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Wright Was Earliest Surviving Best Supporting Actress Oscar Winner

Teresa Wright: Later years (See preceding post: "Teresa Wright: From Marlon Brando to Matt Damon.") Teresa Wright and Robert Anderson were divorced in 1978. They would remain friends in the ensuing years.[1] Wright spent most of the last decade of her life in Connecticut, making only sporadic public appearances. In 1998, she could be seen with her grandson, film producer Jonah Smith, at New York's Yankee Stadium, where she threw the ceremonial first pitch.[2] Wright also became involved in the Greater New York chapter of the Als Association. (The Pride of the Yankees subject, Lou Gehrig, died of Amyotrophic Lateral Sclerosis in 1941.) The week she turned 82 in October 2000, Wright attended the 20th anniversary celebration of Somewhere in Time, where she posed for pictures with Christopher Reeve and Jane Seymour. In March 2003, she was a guest at the 75th Academy Awards, in the segment showcasing Oscar-winning actors of the past. Two years later,
See full article at Alt Film Guide »

‘The Narrow Margin’ expands the confines of train compartments for solid thrills

  • SoundOnSight
The Narrow Margin

Written by Earl Felton

Directed by Richard Fleischer

USA, 1952

Single-location films can be a tough sell for some. In some instances, the location might seem too preposterous to be the setting for an entire story, thus creating a sense that the project is based on a gimmick. It requires some considerable storytelling prowess to properly convey the reasons why characters would remain in said location if dangers lurk around every corner, and to create new, plausible threats to keep the interest level high. Trains as single-location settings present some interesting challenges. They offer its passengers the opportunity to peruse its in and outs in many ways, not all of which offer a lot of breathing room. Richard Fleischer turned out to be one such director capable of taking full advantage of the setting with 1952’s The Narrow Margin.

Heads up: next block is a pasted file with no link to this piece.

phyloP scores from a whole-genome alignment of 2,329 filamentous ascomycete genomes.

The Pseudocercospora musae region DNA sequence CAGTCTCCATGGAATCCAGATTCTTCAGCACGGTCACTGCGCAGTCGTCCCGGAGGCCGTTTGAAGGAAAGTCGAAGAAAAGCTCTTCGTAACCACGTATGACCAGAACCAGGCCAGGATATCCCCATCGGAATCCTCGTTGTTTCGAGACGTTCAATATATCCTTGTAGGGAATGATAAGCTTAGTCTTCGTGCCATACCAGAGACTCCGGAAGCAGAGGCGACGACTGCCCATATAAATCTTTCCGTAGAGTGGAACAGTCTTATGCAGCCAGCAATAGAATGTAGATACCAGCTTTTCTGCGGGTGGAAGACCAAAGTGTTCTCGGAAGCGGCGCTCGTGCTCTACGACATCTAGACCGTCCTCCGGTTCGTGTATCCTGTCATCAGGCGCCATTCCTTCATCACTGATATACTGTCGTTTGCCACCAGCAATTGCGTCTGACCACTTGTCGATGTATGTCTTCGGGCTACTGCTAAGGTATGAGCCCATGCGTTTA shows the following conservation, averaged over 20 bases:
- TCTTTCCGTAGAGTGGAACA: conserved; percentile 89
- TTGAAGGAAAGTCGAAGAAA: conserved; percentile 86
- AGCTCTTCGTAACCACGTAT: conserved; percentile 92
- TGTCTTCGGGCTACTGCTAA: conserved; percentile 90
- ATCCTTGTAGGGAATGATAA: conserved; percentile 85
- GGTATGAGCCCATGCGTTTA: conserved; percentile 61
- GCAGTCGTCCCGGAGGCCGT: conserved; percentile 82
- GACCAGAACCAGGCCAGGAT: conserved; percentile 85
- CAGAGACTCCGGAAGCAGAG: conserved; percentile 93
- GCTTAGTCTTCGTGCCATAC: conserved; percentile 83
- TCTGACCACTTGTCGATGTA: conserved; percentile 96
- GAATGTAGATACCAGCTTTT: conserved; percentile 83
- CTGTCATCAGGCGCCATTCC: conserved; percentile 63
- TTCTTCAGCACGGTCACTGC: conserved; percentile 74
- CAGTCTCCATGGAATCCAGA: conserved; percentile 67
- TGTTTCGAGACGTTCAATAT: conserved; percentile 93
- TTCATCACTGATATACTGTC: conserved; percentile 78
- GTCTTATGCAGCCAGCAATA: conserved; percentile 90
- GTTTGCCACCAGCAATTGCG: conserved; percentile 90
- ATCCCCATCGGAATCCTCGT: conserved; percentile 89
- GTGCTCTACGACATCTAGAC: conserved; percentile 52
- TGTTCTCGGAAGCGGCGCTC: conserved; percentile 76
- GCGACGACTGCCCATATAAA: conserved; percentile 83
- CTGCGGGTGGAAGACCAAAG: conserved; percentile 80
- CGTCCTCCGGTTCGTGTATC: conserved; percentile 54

Detective Sergeants Walter Brown (Charles McGraw) and Gus Forbes
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2013 TCM Classic Film Festival Announces First Round of In-Person Stars: Max von Sydow, Ann Blyth, Eva Marie Saint and More

2013 TCM Classic Film Festival Announces First Round of In-Person Stars: Max von Sydow, Ann Blyth, Eva Marie Saint and More
The 2013 TCM Classic Film Festival is just over two months away, and is slowly unveiling its usual packed slate of classic stars set to make appearances. Included in this year's in-person lineup are Max von Sydow, Ann Blyth and Eva Marie Saint. These three will each appear with landmark films in their careers; Von Sydow will be on hand for Ingmar Bergman's "The Seventh Seal" and William Friedkin's "The Exorcist"; Blyth for Michael Curtiz' "Mildred Pierce" (pictured above with Joan Crawford) and Vincente Minelli's "Kismet"; and Saint for Elia Kazan's Best-Picture-winner "On the Waterfront." Actors Mitzi Gaynor and France Nuyen ("South Pacific") and Jacqueline White ("The Narrow Margin"), along with filmmakers Kevin Brownlow (introducing newly restored silent classic "The Big Parade"), and Jerry Zucker, David Zucker and Jim Abrahams ("Airplane!") are also scheduled...
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Robert Young, Robert Ryan, Robert Mitchum in Crossfire: Academy Screening

Directed by Edward Dmytryk, written by John Paxton, and produced by Adrian Scott, Crossfire (1947) will be screened as the next feature in the Academy of Motion Picture Arts and Sciences’ series “Oscar Noir: 1940s Writing Nominees from Hollywood’s Dark Side” on Monday, August 9, at 7:30 p.m. at the Academy’s Samuel Goldwyn Theater in Beverly Hills. Crossfire, which stars Robert Young, Robert Mitchum, Robert Ryan, and Gloria Grahame, will be introduced by Oscar-winning screenwriter Brian Helgeland (L.A. Confidential), with a post-film discussion with actress Jacqueline White, who plays Mary Mitchell in the film. Based on future filmmaker Richard Brooks‘ novel The Brick Foxhole, Crossfire is a taut, effective thriller focused on the evils of bigotry — in this case, anti-Semitism. Chiefly because of Crossfire‘s subversive sensibility, I find it more powerful than Elia Kazan‘s genteel Oscar winner Gentleman’s Agreement, another 1947 release dealing with anti-Jewish prejudice.
See full article at Alt Film Guide »

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